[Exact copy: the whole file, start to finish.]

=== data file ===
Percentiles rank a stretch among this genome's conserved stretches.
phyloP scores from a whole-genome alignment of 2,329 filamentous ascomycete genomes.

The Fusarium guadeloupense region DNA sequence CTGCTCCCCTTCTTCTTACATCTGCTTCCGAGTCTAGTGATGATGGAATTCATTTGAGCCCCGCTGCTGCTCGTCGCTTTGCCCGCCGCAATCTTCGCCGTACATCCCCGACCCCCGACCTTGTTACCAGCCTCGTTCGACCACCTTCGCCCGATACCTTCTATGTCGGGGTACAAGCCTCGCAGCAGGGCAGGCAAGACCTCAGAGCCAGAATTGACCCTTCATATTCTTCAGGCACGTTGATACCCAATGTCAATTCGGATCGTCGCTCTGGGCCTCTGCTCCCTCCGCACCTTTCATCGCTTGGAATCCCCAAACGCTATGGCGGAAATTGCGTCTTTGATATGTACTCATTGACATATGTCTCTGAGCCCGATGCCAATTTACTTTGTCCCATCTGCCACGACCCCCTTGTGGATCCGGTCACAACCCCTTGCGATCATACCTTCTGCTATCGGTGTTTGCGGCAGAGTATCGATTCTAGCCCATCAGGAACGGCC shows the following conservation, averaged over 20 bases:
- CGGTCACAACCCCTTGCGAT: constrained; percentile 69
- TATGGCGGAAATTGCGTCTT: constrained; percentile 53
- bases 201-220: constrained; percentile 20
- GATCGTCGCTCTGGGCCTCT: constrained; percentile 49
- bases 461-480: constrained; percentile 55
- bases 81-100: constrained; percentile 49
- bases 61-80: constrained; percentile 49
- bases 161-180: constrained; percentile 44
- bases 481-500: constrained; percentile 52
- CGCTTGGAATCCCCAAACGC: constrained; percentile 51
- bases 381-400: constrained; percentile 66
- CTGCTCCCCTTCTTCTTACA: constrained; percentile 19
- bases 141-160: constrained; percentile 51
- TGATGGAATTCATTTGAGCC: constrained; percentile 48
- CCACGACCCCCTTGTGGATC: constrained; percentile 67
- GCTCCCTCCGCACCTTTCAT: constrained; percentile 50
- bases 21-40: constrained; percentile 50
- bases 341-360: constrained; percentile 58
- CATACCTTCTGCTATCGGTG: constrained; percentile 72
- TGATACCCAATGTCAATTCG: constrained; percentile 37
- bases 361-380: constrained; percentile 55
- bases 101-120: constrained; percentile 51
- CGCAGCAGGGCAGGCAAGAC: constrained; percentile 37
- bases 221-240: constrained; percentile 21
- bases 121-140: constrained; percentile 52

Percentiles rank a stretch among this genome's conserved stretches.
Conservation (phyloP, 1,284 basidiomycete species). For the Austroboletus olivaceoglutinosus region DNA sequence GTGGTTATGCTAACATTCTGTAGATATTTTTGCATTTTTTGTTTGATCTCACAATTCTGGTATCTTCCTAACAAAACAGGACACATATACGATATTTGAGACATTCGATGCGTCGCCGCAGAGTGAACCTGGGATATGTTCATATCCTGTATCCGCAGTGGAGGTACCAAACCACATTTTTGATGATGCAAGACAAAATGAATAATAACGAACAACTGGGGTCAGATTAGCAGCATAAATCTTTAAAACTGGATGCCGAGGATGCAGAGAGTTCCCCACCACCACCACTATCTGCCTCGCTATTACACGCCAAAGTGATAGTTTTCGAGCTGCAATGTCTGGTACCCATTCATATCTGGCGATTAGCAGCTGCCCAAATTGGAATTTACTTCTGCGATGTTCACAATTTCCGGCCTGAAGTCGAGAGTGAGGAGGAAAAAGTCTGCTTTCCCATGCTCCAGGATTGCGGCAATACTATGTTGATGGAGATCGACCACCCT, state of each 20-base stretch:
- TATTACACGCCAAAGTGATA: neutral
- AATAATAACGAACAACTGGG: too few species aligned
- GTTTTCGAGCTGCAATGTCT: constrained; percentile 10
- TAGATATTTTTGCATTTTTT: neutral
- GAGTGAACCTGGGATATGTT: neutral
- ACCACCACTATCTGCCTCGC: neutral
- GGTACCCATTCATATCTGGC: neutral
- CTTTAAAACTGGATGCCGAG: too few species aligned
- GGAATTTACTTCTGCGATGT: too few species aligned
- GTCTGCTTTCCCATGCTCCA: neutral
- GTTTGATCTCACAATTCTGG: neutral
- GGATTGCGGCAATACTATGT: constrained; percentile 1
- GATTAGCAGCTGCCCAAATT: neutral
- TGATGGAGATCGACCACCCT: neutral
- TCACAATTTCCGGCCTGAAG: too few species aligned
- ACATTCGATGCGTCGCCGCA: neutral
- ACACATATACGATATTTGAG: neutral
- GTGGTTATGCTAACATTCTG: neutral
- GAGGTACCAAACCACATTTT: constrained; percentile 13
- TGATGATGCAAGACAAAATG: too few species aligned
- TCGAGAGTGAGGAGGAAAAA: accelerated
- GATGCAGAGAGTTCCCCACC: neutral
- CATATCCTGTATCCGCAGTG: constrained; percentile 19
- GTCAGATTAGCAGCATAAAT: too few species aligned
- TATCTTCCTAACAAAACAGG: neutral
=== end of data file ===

Percentiles rank a stretch among this genome's conserved stretches.
phyloP scores from a whole-genome alignment of 2,329 filamentous ascomycete genomes.

The Fusarium guadeloupense region DNA sequence CTGCTCCCCTTCTTCTTACATCTGCTTCCGAGTCTAGTGATGATGGAATTCATTTGAGCCCCGCTGCTGCTCGTCGCTTTGCCCGCCGCAATCTTCGCCGTACATCCCCGACCCCCGACCTTGTTACCAGCCTCGTTCGACCACCTTCGCCCGATACCTTCTATGTCGGGGTACAAGCCTCGCAGCAGGGCAGGCAAGACCTCAGAGCCAGAATTGACCCTTCATATTCTTCAGGCACGTTGATACCCAATGTCAATTCGGATCGTCGCTCTGGGCCTCTGCTCCCTCCGCACCTTTCATCGCTTGGAATCCCCAAACGCTATGGCGGAAATTGCGTCTTTGATATGTACTCATTGACATATGTCTCTGAGCCCGATGCCAATTTACTTTGTCCCATCTGCCACGACCCCCTTGTGGATCCGGTCACAACCCCTTGCGATCATACCTTCTGCTATCGGTGTTTGCGGCAGAGTATCGATTCTAGCCCATCAGGAACGGCC shows the following conservation, averaged over 20 bases:
- CGGTCACAACCCCTTGCGAT: constrained; percentile 69
- TATGGCGGAAATTGCGTCTT: constrained; percentile 53
- bases 201-220: constrained; percentile 20
- GATCGTCGCTCTGGGCCTCT: constrained; percentile 49
- bases 461-480: constrained; percentile 55
- bases 81-100: constrained; percentile 49
- bases 61-80: constrained; percentile 49
- bases 161-180: constrained; percentile 44
- bases 481-500: constrained; percentile 52
- CGCTTGGAATCCCCAAACGC: constrained; percentile 51
- bases 381-400: constrained; percentile 66
- CTGCTCCCCTTCTTCTTACA: constrained; percentile 19
- bases 141-160: constrained; percentile 51
- TGATGGAATTCATTTGAGCC: constrained; percentile 48
- CCACGACCCCCTTGTGGATC: constrained; percentile 67
- GCTCCCTCCGCACCTTTCAT: constrained; percentile 50
- bases 21-40: constrained; percentile 50
- bases 341-360: constrained; percentile 58
- CATACCTTCTGCTATCGGTG: constrained; percentile 72
- TGATACCCAATGTCAATTCG: constrained; percentile 37
- bases 361-380: constrained; percentile 55
- bases 101-120: constrained; percentile 51
- CGCAGCAGGGCAGGCAAGAC: constrained; percentile 37
- bases 221-240: constrained; percentile 21
- bases 121-140: constrained; percentile 52

Percentiles rank a stretch among this genome's conserved stretches.
Conservation (phyloP, 1,284 basidiomycete species). For the Austroboletus olivaceoglutinosus region DNA sequence GTGGTTATGCTAACATTCTGTAGATATTTTTGCATTTTTTGTTTGATCTCACAATTCTGGTATCTTCCTAACAAAACAGGACACATATACGATATTTGAGACATTCGATGCGTCGCCGCAGAGTGAACCTGGGATATGTTCATATCCTGTATCCGCAGTGGAGGTACCAAACCACATTTTTGATGATGCAAGACAAAATGAATAATAACGAACAACTGGGGTCAGATTAGCAGCATAAATCTTTAAAACTGGATGCCGAGGATGCAGAGAGTTCCCCACCACCACCACTATCTGCCTCGCTATTACACGCCAAAGTGATAGTTTTCGAGCTGCAATGTCTGGTACCCATTCATATCTGGCGATTAGCAGCTGCCCAAATTGGAATTTACTTCTGCGATGTTCACAATTTCCGGCCTGAAGTCGAGAGTGAGGAGGAAAAAGTCTGCTTTCCCATGCTCCAGGATTGCGGCAATACTATGTTGATGGAGATCGACCACCCT, state of each 20-base stretch:
- TATTACACGCCAAAGTGATA: neutral
- AATAATAACGAACAACTGGG: too few species aligned
- GTTTTCGAGCTGCAATGTCT: constrained; percentile 10
- TAGATATTTTTGCATTTTTT: neutral
- GAGTGAACCTGGGATATGTT: neutral
- ACCACCACTATCTGCCTCGC: neutral
- GGTACCCATTCATATCTGGC: neutral
- CTTTAAAACTGGATGCCGAG: too few species aligned
- GGAATTTACTTCTGCGATGT: too few species aligned
- GTCTGCTTTCCCATGCTCCA: neutral
- GTTTGATCTCACAATTCTGG: neutral
- GGATTGCGGCAATACTATGT: constrained; percentile 1
- GATTAGCAGCTGCCCAAATT: neutral
- TGATGGAGATCGACCACCCT: neutral
- TCACAATTTCCGGCCTGAAG: too few species aligned
- ACATTCGATGCGTCGCCGCA: neutral
- ACACATATACGATATTTGAG: neutral
- GTGGTTATGCTAACATTCTG: neutral
- GAGGTACCAAACCACATTTT: constrained; percentile 13
- TGATGATGCAAGACAAAATG: too few species aligned
- TCGAGAGTGAGGAGGAAAAA: accelerated
- GATGCAGAGAGTTCCCCACC: neutral
- CATATCCTGTATCCGCAGTG: constrained; percentile 19
- GTCAGATTAGCAGCATAAAT: too few species aligned
- TATCTTCCTAACAAAACAGG: neutral